Mindfulness in May: a first timer’s guide to mindfulness

Some of you might have heard of the word mindfulness before, and wondered what is it exactly. Is it some sort of relaxation technique? Is it religious? Is it a fad?

Though it has its roots in Buddhist meditation, mindfulness is not religious – and neither it is a relaxation technique - it is a psychological capacity that we all have, but don’t often tap into.

Jon Kabat Zinn, a Professor of Medicine Emeritus at the University of Massachusetts Medical School, and the person credited with bringing mindfulness to the West, defines mindfulness as “the awareness that emerges through (a) paying attention on purpose, (b) in the present moment, and (c) non-judgmentally to the unfolding of experience moment by moment.”

It’s worth exploring in detail what these three components mean:

1. Paying attention on purpose

Have you ever started your day with a clear plan of priorities but at the end of the day achieved only a few of them? You feel like the hours just flew by, but 8-9 hours later, can’t remember how you exactly spent your time?

Or maybe you’ve found yourself checking email or Facebook for the millionth time during the day? Or driven from work and arrived at home only to realise you remember nothing about your journey?

If any of this sounds familiar, you are not alone. Research shows that the average person spends a whopping 47 percent of their time mind wandering1 – thinking about something other than what they’re doing. In other words, we operate on autopilot a huge portion of our day. The shocking thing is – the more our minds wander, the less happy we are.1 In fact, mind-wandering activates our brain’s default-mode network (DMN) and studies shows that increased DMN activity makes us more vulnerable to anxiety and depression.2 Paying attention on purpose – with conscious and deliberate effort – breaks us out of the cycle of mindlessness and autopilot behaviour.

2. Paying attention to the present moment

Left to its own devices, our mind gets caught in an endless habitual cycle of either planning the future or replaying the past – from what we want to eat for lunch to what’s next on our to-do list to what we’ll say to our boss at work tomorrow or who did what to whom, why something happened or didn’t happen, and so on. In other words, we are very rarely fully present in the moment.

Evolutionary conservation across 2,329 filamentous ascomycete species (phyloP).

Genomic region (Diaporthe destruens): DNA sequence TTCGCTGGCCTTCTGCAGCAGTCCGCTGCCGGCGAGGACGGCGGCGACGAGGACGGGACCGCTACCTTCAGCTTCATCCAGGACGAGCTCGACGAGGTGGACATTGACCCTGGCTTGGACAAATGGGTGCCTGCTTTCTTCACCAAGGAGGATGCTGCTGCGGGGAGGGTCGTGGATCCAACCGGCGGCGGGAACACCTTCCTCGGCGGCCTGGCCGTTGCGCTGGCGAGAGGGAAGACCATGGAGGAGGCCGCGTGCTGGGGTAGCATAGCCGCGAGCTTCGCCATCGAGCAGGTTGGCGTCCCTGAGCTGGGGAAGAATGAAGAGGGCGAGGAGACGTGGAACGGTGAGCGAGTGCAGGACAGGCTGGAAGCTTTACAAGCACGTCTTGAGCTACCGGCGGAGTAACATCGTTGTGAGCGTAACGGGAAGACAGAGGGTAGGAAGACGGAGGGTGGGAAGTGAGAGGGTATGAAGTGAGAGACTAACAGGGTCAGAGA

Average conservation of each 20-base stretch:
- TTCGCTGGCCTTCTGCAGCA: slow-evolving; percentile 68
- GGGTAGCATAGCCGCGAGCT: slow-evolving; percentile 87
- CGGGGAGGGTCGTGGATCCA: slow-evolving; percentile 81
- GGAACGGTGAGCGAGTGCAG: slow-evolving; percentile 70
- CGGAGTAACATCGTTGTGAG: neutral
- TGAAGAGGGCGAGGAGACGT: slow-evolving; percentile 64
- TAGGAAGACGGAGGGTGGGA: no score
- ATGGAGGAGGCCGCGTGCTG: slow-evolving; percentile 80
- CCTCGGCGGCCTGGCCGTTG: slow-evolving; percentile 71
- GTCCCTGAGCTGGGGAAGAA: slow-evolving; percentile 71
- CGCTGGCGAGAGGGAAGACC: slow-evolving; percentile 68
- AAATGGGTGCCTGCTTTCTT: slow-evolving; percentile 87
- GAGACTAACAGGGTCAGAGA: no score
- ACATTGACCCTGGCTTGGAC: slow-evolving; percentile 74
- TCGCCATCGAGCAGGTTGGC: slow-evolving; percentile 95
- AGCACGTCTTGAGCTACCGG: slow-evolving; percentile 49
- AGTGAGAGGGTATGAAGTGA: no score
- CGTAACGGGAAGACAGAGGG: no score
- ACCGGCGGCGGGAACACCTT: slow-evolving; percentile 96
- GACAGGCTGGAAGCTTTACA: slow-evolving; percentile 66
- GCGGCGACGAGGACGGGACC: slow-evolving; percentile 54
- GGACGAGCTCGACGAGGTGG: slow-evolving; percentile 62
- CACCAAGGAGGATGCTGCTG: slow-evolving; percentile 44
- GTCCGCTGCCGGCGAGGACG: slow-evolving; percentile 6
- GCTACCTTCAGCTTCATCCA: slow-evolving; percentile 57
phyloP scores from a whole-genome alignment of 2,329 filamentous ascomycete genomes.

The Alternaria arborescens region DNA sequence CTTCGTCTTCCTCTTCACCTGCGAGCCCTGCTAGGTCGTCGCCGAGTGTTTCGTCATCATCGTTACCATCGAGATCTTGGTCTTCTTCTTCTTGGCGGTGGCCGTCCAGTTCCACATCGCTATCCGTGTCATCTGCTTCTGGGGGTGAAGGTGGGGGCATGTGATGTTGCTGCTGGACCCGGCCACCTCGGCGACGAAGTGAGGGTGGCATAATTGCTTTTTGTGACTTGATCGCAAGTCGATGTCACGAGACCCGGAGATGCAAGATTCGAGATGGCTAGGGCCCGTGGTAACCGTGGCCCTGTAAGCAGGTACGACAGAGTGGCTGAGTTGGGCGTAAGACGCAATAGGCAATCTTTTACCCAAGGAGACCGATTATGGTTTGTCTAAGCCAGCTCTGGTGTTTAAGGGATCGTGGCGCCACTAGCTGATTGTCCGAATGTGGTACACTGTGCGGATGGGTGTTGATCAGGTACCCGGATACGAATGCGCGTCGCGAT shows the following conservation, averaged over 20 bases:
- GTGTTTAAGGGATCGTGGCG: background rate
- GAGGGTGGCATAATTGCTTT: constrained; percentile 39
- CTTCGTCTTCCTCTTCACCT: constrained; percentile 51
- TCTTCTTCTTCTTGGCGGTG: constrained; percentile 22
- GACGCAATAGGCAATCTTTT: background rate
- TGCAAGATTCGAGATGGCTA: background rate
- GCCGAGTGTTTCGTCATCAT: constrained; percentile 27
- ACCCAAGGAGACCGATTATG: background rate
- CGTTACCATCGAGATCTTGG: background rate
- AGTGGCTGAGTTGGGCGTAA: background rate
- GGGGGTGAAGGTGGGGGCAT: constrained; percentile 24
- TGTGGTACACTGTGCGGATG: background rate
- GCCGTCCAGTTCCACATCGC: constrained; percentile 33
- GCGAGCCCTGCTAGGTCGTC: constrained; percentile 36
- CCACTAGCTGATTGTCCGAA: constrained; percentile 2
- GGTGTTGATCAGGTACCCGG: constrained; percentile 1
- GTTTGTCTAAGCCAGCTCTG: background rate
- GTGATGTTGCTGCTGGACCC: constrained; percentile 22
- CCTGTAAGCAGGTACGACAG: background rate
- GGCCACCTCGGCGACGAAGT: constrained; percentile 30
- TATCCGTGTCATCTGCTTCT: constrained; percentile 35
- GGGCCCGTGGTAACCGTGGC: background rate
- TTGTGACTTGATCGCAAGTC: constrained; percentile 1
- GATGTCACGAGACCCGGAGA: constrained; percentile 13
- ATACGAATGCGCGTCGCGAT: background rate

The present moment is the only moment in which our life occurs and we neglect it at a great cost. We miss out on our lives when we are not aware of our direct experience in the present moment.

Mindfulness involves being completely engaged in our moment-to-moment experiences, even if those moments might be difficult – we let go of the tension caused by wanting things to be different, the desire of constantly wanting more, and instead we accept and embrace the present moment just as it is.

3. Paying attention non-judgmentally

With mindfulness we pay attention to the present moment non-judgmentally – that is, without trying to control or label our experiences. For instance, a lot of the times when our thoughts or emotions are painful, our natural reaction is to control them by either suppressing or resisting them or analysing or ruminating over them. With mindfulness, we simply become aware of each thought, feeling or sensation as they arise in the present moment and we let them pass away without clinging to them or avoiding them. Rather than judgment, we adopt an attitude of curiosity and kindness towards our thoughts, feelings and sensations.

This allows us to become an ‘impartial witness’ to our present moment experience, making us less likely to mechanically play out habitual ways of thinking and living. Through this we gain can gain choice and freedom in our lives.

Why practise mindfulness?

Thousands of psychological, neuroscience and medical studies have documented the physical and mental health benefits of mindfulness.

Here are just some of them:

  • mindfulness reduces stress;3 possibly through shrinking the brain’s “fight or flight” centre, the amygdala, the primal region of the brain involved in the initiation of the body’s response to stress.
  • mindfulness reduces depression4 with one study5 showing that it might be as effective as antidepressants in fighting depression and preventing relapse
  • mindfulness is good for our emotional health6 – it increases our positive emotions while reducing negative emotions
  • mindfulness boosts our immune system’s ability to fight off illness7
  • mindfulness helps us to focus by improving our memory8 and our attention skills9
  • mindfulness helps us to battle weight problems10
  • mindfulness enhances romantic relationships11 – creates greater acceptance between couples and makes them more satisfied with their relationship